Washington Post scribe, Tim Bontemps, who now lives in the Bay to cover the Dubs full-time (sorry John Wall and Bradley Beal), wrote about how the Warriors’ psychological advantage over Doc’s squad after taking the last seven straight from them.

But Bontemps also wrapped his writeup with a graph that seemed to give Golden State the upper-hand in a theoretical May matchup:

And after losing to Golden State in comprehensive fashion Wednesday night — in a game the Warriors didn’t even play well in — the idea the Clippers can do so four times in a best-of-seven series seems more far fetched than ever before.

(Yes, May remains five months away.) I got a feeling of deja vu when I read that part. During Golden State’s 73-win stroll through the regular season last year, no one thought they were beatable in a seven-game series, either. And that belief remained intact through a Conference Finals series that saw them go down 3–1 and into the Finals until Steph Curry’s 3-pointer clanged off the rim with 31 seconds left on the entire 2015–16 season.

But Bontemps wasn’t the only one reaching for a season-long theme after an NBA game in December between two great teams. The WaPo’s former NBA scribe, Michael Lee, did the same for The Vertical. It was yet another — and it feels real this time guys, seriously — look at whether this might be the Clippers’ last hurrah before they have to blow it up and start over again:

With Paul on the tail end of his prime and Jordan still limited offensively, Griffin is the Clippers’ best and most dynamic counter to the Warriors. And this is a critical season in determining the actual ceiling of a Clippers team with Griffin. Griffin and Paul likely will be unrestricted free agents this summer, so that partnership is on the clock.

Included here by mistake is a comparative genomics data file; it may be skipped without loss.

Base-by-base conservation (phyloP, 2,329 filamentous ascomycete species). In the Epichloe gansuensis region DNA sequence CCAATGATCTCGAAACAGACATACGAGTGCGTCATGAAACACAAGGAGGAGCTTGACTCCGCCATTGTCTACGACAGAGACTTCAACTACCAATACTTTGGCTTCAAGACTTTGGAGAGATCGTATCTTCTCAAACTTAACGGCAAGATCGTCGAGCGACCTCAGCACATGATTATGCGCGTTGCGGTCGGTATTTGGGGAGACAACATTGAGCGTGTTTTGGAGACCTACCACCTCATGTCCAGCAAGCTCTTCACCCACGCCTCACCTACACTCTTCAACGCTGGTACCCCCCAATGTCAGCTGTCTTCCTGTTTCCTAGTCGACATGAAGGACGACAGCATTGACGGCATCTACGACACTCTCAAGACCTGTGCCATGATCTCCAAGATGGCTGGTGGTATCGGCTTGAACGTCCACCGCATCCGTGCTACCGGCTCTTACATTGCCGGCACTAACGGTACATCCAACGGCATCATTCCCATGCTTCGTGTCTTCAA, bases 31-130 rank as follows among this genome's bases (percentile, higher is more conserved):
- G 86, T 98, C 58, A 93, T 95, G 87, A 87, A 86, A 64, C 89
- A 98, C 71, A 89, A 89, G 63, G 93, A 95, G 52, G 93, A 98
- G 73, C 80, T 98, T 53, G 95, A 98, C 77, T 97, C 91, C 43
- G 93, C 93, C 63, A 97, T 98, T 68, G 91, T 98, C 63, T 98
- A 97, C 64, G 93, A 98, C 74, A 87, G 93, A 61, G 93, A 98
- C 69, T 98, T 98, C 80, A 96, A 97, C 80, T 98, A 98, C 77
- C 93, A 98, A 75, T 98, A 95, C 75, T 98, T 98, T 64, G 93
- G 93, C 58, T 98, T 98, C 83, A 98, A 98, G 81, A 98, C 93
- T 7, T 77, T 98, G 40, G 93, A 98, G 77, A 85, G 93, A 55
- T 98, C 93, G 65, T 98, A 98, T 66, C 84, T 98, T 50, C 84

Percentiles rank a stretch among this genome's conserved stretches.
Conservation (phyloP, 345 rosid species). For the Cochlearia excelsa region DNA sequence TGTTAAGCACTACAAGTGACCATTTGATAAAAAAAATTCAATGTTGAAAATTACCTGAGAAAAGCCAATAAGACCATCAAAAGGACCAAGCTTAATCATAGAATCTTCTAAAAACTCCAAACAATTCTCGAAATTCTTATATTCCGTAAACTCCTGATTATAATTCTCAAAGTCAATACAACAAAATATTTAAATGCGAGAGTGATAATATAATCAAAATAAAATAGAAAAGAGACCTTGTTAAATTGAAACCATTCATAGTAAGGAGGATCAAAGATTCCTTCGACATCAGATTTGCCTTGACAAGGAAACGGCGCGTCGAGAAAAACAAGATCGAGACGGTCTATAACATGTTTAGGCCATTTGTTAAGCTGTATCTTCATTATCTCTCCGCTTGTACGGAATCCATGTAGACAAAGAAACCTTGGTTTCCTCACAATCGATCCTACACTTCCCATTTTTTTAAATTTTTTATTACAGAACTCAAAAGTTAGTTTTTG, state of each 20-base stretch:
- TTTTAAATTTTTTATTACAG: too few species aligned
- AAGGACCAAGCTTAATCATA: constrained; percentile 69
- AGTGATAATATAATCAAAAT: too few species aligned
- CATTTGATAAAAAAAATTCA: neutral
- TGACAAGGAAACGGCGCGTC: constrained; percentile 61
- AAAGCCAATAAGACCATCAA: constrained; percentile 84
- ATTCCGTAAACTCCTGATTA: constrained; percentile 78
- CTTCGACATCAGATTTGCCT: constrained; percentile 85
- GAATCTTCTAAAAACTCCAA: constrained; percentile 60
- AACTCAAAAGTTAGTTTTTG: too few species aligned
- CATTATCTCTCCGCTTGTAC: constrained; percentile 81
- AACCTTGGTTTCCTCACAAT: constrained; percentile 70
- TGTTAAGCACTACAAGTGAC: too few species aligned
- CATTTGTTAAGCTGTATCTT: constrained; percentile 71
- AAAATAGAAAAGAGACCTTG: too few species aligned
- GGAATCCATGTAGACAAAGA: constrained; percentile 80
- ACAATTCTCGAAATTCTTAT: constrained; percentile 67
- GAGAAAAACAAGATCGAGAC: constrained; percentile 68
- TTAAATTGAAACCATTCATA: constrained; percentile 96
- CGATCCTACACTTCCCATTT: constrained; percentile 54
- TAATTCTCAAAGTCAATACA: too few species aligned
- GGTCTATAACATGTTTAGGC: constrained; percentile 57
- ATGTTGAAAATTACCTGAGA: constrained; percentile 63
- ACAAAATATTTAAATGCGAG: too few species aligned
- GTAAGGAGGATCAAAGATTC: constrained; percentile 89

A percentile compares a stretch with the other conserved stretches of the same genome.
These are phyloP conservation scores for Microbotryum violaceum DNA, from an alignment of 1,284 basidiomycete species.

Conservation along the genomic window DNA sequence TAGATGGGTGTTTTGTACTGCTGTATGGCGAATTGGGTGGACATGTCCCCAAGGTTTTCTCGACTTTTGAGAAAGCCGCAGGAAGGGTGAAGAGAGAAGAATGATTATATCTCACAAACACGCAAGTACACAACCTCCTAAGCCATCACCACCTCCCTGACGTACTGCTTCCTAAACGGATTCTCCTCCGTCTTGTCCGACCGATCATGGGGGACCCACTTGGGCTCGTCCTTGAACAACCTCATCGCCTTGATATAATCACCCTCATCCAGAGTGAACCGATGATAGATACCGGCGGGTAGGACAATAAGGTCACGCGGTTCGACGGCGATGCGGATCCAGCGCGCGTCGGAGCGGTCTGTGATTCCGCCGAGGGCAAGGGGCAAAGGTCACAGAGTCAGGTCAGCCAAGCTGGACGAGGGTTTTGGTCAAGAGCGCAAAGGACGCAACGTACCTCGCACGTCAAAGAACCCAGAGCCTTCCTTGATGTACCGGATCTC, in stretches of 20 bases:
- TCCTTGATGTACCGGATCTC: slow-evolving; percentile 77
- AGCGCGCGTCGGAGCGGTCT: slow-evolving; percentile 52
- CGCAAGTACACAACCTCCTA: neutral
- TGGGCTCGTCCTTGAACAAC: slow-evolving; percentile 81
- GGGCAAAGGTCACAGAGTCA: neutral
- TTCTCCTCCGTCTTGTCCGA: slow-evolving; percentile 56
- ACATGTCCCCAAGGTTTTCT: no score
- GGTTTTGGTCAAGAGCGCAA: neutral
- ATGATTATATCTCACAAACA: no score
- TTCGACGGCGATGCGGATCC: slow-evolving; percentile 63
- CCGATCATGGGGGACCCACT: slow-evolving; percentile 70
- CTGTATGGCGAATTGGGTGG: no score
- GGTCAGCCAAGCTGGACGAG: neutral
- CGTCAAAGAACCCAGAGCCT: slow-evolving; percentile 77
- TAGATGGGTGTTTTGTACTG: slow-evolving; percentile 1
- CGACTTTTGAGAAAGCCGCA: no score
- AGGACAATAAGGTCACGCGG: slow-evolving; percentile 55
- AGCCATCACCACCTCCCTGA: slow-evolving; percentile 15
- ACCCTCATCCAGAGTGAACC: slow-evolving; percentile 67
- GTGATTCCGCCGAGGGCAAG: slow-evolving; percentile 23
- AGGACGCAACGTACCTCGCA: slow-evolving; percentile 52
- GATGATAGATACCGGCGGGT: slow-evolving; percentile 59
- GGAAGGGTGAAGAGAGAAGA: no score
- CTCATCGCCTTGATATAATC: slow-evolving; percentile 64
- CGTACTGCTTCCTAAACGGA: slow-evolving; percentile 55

Yes, Blake and CP3 are unrestricted free agents this summer, but it’s not like Doc is gonna trade them at the deadline. If he reads enough about his own team he might, but more likely — as he’s done the last three offseasons — he’ll keep grinding and try to figure out a way to beat the most loaded team in NBA history. No biggie.

Anthony Slater stayed away from similar season-long conclusions after the game in his own piece for the Mercury Bay News. But the quote he got from Draymond that concluded his piece will also conclude this:

“Someone just continues to beat you, you’re going to be pissed off about it. But at the same time, it’s regular season basketball.”